Mercury compounds display multiple organ toxicity (e.g., hepatotoxicity, nephrotoxicity and neurotoxicity) in adult humans and experimental animals (Klaassen, 2001; Liu, Goyer & Waalkes, 2008; Lu et al., 2011b; Shi et al., 2011). One of the most common mechanisms for toxicity is oxidative stress. For example, mercury induces the production of reactive oxygen species (ROS) by binding to intracellular thiols (GSH and sulfhydryl proteins) and by acting as a catalyst in Fenton-type reactions, producing oxidative damage (Klaassen, 2001; Liu, Goyer & Waalkes, 2008). Heme oxygenase-1 (Ho-1) is an oxidative stress biomarker and was one of the most sensitive genes in response to toxic stimuli in a study of zebrafish embryos acutely exposed to 14 different chemicals (Weil et al., 2009). In the present study, MeHg increased Ho-1 by 6-fold and HgCl2 by 2.3-fold compared to controls, suggesting that MeHg produced more oxidative damage to embryos. The lack of increased Ho-1 expression by α-HgS and β-HgS coincided with the observed low developmental toxicity. This is in agreement with rodent studies that showed exposure to α-HgS (300 mg/kg) did not induce Ho-1 in liver or kidney, concordant with less hepato- (Lu et al., 2011a) and nephrotoxicity (Lu et al., 2011b).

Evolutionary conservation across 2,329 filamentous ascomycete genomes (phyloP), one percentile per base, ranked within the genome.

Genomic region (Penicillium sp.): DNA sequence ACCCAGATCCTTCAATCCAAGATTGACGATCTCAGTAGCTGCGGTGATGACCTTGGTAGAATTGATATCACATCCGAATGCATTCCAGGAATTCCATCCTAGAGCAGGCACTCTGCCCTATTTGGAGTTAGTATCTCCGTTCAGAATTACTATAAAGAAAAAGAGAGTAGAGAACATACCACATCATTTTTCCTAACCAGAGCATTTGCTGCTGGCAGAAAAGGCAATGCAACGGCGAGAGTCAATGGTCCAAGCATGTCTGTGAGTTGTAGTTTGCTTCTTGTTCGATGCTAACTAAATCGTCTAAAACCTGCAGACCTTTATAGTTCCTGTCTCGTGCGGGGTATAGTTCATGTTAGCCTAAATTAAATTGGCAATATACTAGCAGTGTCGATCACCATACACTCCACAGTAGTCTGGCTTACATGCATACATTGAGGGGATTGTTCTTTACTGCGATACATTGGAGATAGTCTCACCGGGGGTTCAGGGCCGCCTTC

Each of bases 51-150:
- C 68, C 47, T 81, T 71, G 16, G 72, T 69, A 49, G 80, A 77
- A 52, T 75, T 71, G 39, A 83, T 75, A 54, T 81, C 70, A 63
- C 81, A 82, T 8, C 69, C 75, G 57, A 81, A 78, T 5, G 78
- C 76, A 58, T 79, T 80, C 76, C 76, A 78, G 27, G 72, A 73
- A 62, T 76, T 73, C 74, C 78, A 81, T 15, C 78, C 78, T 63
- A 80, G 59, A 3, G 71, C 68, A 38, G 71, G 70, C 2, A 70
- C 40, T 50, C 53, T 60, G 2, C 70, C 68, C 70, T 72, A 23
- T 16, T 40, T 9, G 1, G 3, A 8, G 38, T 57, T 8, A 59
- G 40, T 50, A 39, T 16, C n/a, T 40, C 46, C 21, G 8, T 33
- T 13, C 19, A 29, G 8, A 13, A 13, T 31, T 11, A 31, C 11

Metallothionein (MT) is thought to protect against oxidative stress and detoxify heavy metals including mercury (Klaassen, Liu & Choudhuri, 1999). Induction of MT by mercury is a sensitive biomarker for exposure in a variety of fish species (Van Cleef-Toedt, Kaplan & Crivello, 2001; Cheung, Lam & Chan, 2004; Chan et al., 2006; Oliveira et al., 2010), including Javanese medaka (Oryzias javanicus) (Woo et al., 2006). We found MT increased by 4–6 fold compared to controls with MeHg and HgCl2 exposure but were unchanged following α-HgS and β-HgS. This is similar to rodent studies (Lu et al., 2011a; Shi et al., 2011). It is possible that the increases we observed were due to the timing of our sampling (3 day post exposure). That said, considerable development occurs over 3 days, including formation of many of the major organs (Iwamatsu, 2004). In zebrafish, MT levels have been shown to have strong and ubiquitous expression during early embryonic development and drop off later, and it is highly susceptible to metals (Chen et al., 2004). The displacement of essential metals by Hg may compromise multiple cellular processes (Amiard et al., 2006), likely problematic during periods of rapid cell division and differentiation. At this point, we cannot directly link the morphological changes we observed to MT, but simply state that the observed increase was a response to the added mercury. The induction of MT by MeHg and HgCl2 reinforces the importance of this biomarker of mercury compounds in general, and identifies it as a potential biomarker for developmental toxicity. Future work with these compounds at intermediate concentrations may provide enough surviving embryos to gauge stage specific gene expression changes in response to various mercury compounds.